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Territorial Enterprise, November 28-30, 1865


I will now relate an affecting incident of my meeting with Uncle Lige, as a companion novelette to the one published by Dan the other day, entitled "Uncle Henry."

A day or two since - before the late stormy weather - I was taking a quiet stroll in the western suburbs of the city. The day was sunny and pleasant. In front of a small but neat "bit house," seated upon a bank - a worn out and discarded faro bank - I saw a man and a little girl. The sight was too much for me, and I burst into tears. Oh, God! I cried, this is too rough! After the violence of my emotion had in a manner spent itself, I ventured to look once more upon that touching picture. The left hand of the girl (how well I recollect which hand it was! by the warts on it) - a fair-haired, sweet-faced child of about eight years of age - rested upon the right shoulder (how perfectly I remember it was his right shoulder, because his left shoulder had been sawed off in a saw-mill) of the man by whose side she was seated. She was gazing toward the summit of Lone Mountain, and prating of the gravestones on the top of it and of the sunshine and Diggers resting on its tomb-clad slopes. The head of the man drooped forward till his face almost rested upon his breast, and he seemed intently listening. It was only a pleasing pretence, though, for there was nothing for him to hear save the rattling of the carriages on the gravel road beside him, and he could have straightened himself up and heard that easy enough, poor fellow. As I approached, the child observed me, notwithstanding her extreme youth, and ceasing to talk, smilingly looked at me, strange as it may seem. I stopped, again almost overpowered, but after a struggle I mastered my feelings sufficiently to proceed. I gave her a smile - or rather, I swapped her one in return for the one I had just received, and she said:

"This is Uncle Lige - poor blind-drunk Uncle Lige."

This burst of confidence from an entire stranger, and one so young withal, caused my subjugated emotions to surge up in my breast once more, but again, with a strong effort, I controlled them. I looked at the wine-bred cauliflower on the poor man's nose and saw how it had all happened.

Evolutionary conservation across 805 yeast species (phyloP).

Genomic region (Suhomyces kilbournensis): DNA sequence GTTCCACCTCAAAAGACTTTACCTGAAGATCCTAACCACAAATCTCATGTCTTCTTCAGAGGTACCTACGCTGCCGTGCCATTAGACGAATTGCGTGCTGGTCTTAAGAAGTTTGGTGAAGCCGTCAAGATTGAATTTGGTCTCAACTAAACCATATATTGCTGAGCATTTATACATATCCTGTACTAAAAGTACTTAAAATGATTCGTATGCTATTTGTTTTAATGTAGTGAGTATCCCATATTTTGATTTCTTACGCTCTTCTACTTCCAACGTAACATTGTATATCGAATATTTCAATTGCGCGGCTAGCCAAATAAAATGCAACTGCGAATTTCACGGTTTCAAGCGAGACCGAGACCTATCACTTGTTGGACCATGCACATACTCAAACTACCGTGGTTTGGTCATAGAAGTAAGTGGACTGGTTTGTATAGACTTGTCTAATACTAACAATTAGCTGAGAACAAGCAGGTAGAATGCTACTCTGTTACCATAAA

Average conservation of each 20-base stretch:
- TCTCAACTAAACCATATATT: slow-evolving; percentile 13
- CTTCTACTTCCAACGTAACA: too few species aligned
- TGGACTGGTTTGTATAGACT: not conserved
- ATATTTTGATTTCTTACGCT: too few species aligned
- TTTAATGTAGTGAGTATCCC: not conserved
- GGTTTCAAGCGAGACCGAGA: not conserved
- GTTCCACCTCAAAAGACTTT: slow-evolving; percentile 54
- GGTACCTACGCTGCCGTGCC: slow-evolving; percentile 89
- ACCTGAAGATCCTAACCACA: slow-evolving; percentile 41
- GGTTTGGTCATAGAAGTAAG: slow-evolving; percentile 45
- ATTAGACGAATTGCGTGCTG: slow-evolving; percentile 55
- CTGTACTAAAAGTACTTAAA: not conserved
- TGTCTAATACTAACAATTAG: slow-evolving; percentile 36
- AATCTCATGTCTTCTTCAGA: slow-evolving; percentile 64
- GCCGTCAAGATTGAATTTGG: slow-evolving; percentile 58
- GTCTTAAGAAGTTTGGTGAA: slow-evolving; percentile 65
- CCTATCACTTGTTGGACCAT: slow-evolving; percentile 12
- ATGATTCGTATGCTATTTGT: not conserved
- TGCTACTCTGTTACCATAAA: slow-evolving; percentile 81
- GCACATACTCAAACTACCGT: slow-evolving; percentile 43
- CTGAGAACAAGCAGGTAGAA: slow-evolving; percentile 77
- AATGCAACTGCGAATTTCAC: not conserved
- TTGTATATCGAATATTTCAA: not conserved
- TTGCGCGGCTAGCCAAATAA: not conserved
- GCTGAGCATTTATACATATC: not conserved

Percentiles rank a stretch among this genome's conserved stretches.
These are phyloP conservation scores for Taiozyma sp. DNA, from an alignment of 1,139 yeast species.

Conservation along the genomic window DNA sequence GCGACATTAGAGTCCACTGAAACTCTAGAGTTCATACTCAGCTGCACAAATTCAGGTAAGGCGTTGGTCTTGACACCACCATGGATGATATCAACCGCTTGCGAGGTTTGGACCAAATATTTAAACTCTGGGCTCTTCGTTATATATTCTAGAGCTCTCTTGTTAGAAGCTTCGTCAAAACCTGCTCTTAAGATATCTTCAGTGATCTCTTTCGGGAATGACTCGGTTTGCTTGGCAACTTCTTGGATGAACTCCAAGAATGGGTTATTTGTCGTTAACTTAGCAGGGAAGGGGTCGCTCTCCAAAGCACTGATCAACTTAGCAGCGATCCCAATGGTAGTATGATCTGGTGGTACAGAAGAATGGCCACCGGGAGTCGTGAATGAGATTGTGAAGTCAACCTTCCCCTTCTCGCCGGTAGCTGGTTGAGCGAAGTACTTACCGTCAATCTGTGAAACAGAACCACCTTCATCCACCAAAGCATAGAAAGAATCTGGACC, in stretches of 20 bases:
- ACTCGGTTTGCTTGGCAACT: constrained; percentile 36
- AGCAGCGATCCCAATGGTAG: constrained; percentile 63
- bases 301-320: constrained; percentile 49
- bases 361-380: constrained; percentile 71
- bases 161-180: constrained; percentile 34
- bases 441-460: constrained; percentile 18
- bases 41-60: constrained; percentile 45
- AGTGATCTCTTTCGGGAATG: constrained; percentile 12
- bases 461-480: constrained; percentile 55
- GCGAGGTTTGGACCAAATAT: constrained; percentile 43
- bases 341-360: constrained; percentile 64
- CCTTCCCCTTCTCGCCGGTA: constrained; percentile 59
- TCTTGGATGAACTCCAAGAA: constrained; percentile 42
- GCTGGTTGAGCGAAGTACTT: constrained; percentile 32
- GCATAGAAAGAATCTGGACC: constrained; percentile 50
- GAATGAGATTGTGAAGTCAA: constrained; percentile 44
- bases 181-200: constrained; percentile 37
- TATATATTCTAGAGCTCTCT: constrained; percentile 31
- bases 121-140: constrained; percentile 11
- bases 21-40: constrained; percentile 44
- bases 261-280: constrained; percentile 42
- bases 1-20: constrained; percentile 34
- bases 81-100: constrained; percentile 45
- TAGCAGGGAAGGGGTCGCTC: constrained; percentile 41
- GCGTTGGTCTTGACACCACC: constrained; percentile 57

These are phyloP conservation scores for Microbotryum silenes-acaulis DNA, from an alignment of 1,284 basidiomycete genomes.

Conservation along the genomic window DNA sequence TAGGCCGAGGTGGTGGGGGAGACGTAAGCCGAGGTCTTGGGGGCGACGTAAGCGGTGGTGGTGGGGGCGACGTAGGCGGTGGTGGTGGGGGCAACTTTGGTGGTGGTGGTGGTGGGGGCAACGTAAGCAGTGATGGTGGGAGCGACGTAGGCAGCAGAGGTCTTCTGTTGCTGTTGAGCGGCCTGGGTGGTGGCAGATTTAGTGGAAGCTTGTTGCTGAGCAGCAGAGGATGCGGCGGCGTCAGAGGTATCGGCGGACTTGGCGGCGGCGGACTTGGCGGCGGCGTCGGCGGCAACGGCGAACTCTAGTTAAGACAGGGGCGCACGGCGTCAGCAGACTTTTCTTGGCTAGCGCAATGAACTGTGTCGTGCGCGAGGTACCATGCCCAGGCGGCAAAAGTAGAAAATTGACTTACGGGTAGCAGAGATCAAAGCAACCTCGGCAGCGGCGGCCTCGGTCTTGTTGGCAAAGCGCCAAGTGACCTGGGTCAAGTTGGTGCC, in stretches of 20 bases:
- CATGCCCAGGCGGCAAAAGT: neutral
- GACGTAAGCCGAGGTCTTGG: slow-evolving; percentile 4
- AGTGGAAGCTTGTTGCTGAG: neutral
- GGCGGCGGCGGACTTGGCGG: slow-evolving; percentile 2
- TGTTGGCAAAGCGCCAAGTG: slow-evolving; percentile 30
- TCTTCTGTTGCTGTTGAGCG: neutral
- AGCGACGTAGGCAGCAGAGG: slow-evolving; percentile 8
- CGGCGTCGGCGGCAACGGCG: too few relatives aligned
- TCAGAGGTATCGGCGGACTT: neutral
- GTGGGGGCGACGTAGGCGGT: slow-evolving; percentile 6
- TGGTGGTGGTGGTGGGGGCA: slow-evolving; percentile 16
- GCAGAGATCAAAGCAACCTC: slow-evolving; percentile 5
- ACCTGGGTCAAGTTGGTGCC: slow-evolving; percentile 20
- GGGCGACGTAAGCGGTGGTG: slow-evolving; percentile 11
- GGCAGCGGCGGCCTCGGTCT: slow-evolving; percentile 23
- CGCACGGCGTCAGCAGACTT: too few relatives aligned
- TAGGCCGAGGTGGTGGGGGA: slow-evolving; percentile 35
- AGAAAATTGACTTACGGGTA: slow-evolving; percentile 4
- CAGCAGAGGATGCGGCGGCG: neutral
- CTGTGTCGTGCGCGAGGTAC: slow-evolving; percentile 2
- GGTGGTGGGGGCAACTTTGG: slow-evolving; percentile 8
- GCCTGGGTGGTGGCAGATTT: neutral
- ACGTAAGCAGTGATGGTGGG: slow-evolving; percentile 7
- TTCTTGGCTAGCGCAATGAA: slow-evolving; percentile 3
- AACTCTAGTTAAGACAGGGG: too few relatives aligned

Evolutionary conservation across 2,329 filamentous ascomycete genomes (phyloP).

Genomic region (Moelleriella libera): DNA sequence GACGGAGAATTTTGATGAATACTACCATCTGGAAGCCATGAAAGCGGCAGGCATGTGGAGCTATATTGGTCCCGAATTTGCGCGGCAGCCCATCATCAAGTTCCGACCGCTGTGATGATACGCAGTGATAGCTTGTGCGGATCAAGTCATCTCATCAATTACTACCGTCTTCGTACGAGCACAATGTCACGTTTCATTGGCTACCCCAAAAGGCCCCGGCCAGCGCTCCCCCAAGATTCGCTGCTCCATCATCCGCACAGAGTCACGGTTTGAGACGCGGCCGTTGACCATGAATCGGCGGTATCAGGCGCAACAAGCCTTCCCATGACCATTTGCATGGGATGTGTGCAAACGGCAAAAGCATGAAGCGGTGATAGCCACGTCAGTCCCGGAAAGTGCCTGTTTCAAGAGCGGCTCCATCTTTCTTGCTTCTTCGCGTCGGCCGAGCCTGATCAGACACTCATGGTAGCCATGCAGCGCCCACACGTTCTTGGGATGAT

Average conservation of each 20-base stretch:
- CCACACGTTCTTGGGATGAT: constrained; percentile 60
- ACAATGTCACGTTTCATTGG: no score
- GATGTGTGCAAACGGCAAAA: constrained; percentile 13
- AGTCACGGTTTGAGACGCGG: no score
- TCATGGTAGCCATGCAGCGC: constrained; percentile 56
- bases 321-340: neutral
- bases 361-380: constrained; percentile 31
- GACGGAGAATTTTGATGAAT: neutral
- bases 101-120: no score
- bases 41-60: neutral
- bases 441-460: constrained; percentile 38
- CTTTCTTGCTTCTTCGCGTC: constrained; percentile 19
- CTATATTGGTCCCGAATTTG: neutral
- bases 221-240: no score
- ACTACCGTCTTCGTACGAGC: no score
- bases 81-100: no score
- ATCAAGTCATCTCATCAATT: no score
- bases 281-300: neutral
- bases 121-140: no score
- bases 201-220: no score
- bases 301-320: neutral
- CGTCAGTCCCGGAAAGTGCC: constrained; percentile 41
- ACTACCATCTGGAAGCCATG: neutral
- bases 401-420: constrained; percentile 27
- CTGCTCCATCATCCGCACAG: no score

"Yes," said he, noticing by my eloquent countenance that I had seen how it had all happened, notwithstanding nothing had been said yet about anything having happened, "Yes, it happened in Reeseriv' a year ago; since tha(ic)at time been living here with broth - Robert'n lill Addie (e-ick.')."

"Oh, he's the best uncle, and tells me such stories!" cried the little girl.

"At's aw-ri, you know (ick!) - at's aw ri," said the kind hearted, gentle old man, spitting on his shirt bosom and slurring it off with his hand.

The child leaned quickly forward and kissed his poor blossomy face. We beheld two great tears start from the man's sightless eyes, but when they saw what sort of country they had got to travel over, they went back again. Kissing the child again and again and once more and then several times, and afterwards repeating it, he said:

"H(o-ook!) - oorah for Melical eagle star-spalgle baller! At's aw-ri, you know - (ick!) - at's aw-ri" - and he stroked her sunny curls and spit on his shirt bosom again.

This affecting scene was too much for my already over charged feelings, and I burst into a flood of tears and hurried from the spot.

Such is the touching story of Uncle Lige. It may not be quite as sick as Dan's, but there is every bit as much reasonable material in it for a big calf like either of us to cry over. Cannot you publish the two novelettes in book form and send them forth to destroy such of our fellow citizens as are spared by the cholera?

[reprinted in The Works of Mark Twain; Early Tales & Sketches, Vol. 2 1864-1865, (Univ. of California Press, 1981), pp. 378-79.]
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